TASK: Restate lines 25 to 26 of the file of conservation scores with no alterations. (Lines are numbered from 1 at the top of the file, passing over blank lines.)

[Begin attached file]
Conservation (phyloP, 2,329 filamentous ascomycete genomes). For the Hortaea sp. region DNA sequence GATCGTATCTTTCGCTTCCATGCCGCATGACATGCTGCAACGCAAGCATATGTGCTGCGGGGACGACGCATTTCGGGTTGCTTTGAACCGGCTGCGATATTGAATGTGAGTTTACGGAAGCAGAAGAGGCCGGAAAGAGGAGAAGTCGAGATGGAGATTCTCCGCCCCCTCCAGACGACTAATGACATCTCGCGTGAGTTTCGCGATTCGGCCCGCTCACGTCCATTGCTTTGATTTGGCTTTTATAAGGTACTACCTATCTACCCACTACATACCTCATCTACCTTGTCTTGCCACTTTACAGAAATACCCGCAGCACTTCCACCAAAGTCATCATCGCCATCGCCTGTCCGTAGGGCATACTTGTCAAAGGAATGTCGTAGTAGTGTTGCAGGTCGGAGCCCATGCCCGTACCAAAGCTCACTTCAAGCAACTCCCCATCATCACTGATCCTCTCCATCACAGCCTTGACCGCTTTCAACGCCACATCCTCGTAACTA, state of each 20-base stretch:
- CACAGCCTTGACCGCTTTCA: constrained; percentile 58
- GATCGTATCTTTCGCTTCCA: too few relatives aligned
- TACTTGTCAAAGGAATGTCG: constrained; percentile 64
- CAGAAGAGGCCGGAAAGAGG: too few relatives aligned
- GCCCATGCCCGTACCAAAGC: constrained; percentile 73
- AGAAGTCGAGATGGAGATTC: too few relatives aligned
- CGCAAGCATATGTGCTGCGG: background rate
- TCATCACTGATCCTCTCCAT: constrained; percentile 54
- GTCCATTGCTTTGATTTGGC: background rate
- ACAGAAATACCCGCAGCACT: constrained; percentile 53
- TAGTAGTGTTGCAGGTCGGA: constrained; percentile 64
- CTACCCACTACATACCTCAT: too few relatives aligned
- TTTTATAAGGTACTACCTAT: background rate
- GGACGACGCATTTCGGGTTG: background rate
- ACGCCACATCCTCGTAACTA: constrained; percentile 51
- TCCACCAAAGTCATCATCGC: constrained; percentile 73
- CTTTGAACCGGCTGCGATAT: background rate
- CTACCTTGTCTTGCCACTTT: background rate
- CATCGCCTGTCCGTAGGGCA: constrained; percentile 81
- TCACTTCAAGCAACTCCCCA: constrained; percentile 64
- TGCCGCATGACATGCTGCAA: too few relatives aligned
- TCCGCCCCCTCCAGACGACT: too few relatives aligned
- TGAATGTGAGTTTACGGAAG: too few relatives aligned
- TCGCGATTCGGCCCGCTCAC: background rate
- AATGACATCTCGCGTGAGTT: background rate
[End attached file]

- TCGCGATTCGGCCCGCTCAC: background rate
- AATGACATCTCGCGTGAGTT: background rate